In 2005 Congress made a few changes to the bankruptcy code. Some of those changes got a lot of attention. Others did not. One of the stealthier changes extended the same protections against discharge in Bankruptcy to private student loans that Federally insured student loans had had for years. It is probably not a coincidence that the availability of private student loans skyrocketed shortly thereafter, and I don’t think anyone can say that this was really unexpected.
The unexpected part was that Congress had just created a scenario where those newly protected private student loans were going to be getting repaid at the expense of Federally insured student loans.
Go ahead. Read it again. Yes, Congress really did pass a law that encouraged people to repay their private student loans instead of making payments on their federally insured student loans; and you used to wonder why we have a budget deficit.
Here is why. If you legitimately do not make enough money to repay your student loans, you can put your federally insured student loans into some form of alternative payment system that is income based or income contingent. In those cases, your payment can be as low as $0. In many cases the payment will not keep up with the accruing interest, so even though the debtor is making payments, the principal balance is not declining. Those loans are not getting paid, even if the debtor is keeping up with the accruing interest. After a long enough number of years, the remaining balance on those loans will be forgiven. That is an unfairly brief summary, but it covers the high points.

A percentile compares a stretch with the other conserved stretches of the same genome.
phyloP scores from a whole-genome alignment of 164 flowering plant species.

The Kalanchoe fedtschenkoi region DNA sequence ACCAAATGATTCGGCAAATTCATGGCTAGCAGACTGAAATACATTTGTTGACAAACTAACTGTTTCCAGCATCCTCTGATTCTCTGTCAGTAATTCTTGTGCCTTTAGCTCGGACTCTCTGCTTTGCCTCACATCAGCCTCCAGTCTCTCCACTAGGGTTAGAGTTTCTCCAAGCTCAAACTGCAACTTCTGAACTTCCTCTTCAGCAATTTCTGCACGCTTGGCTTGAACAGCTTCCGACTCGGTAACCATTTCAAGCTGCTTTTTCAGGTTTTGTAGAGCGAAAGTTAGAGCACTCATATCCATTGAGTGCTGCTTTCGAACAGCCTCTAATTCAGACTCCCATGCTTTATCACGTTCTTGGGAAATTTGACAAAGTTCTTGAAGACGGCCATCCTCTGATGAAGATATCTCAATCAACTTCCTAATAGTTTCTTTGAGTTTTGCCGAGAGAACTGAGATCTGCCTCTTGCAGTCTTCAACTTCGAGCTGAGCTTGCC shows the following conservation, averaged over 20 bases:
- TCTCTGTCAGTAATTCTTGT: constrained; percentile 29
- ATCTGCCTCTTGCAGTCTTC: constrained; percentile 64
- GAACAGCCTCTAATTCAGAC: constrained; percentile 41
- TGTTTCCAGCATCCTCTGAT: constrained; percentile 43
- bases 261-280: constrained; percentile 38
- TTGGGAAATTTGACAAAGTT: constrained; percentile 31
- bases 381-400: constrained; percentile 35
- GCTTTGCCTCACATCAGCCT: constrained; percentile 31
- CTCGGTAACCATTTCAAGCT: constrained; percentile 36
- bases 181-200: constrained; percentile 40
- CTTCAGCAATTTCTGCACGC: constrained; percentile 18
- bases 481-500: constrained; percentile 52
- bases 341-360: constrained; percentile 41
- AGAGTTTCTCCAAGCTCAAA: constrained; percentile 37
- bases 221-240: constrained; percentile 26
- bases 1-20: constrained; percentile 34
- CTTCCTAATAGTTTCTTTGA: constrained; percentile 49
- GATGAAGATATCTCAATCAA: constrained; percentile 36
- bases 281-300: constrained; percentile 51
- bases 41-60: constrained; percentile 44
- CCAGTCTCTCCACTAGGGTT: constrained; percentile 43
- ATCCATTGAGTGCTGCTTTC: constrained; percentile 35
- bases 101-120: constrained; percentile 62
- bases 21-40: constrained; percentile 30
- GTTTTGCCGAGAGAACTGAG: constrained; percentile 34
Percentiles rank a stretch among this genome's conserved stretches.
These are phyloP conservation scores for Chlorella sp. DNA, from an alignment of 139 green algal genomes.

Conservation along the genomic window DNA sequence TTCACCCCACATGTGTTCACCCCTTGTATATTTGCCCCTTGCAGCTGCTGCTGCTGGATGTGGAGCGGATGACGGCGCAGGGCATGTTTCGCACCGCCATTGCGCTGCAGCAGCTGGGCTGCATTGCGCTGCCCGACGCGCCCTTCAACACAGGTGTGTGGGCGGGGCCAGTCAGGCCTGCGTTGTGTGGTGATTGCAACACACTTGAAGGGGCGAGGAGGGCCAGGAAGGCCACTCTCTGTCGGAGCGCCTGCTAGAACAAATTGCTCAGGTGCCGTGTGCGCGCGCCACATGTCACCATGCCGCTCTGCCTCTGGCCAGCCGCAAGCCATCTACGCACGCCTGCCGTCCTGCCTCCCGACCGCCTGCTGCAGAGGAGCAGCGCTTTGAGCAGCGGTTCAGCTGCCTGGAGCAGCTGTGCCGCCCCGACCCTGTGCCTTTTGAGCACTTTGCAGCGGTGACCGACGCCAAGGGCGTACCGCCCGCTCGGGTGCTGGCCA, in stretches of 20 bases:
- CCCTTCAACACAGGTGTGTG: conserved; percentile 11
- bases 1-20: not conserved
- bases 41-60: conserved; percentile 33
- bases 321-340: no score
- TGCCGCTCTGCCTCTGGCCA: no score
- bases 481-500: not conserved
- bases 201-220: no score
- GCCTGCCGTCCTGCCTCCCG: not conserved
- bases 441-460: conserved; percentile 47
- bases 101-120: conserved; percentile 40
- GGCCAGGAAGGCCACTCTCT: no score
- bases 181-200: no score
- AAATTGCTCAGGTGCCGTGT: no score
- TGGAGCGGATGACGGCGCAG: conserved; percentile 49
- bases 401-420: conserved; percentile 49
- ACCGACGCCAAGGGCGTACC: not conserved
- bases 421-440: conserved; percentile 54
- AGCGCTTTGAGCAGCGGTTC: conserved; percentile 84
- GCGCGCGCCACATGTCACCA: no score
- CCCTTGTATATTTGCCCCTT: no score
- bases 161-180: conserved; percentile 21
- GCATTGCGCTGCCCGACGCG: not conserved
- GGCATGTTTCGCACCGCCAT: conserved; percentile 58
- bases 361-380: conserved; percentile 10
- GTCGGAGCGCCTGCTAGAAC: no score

You can’t do that with your private student loans. They don’t participate in the income based or income contingent repayment programs, and if the debtor doesn’t make the payments, they will proceed with the appropriate legal steps to begin garnishing the debtor’s wages. Well, if you can’t afford your loan payments, you really can’t afford to have your wages garnished. So, the net result of all of this is that people with more student loan debt than they can pay wind up paying their private student loans (at least sometimes) and NOT paying their federally insured student loans. There are days when I think that I want to know just who thought that was such a great idea. Then, there is the rest of the time.
There are bills currently pending in Congress to change this. They are Senate Bill 114 and House Resolution 532. Last time I checked neither piece of legislation had so much as poked its nose out of committee. In other words, the private student loan lobbyists are doing their jobs better than the rest of us. So, if you have a mind to write your Congressmen and request intelligent, sensible governance; this wouldn’t be a bad issue to include.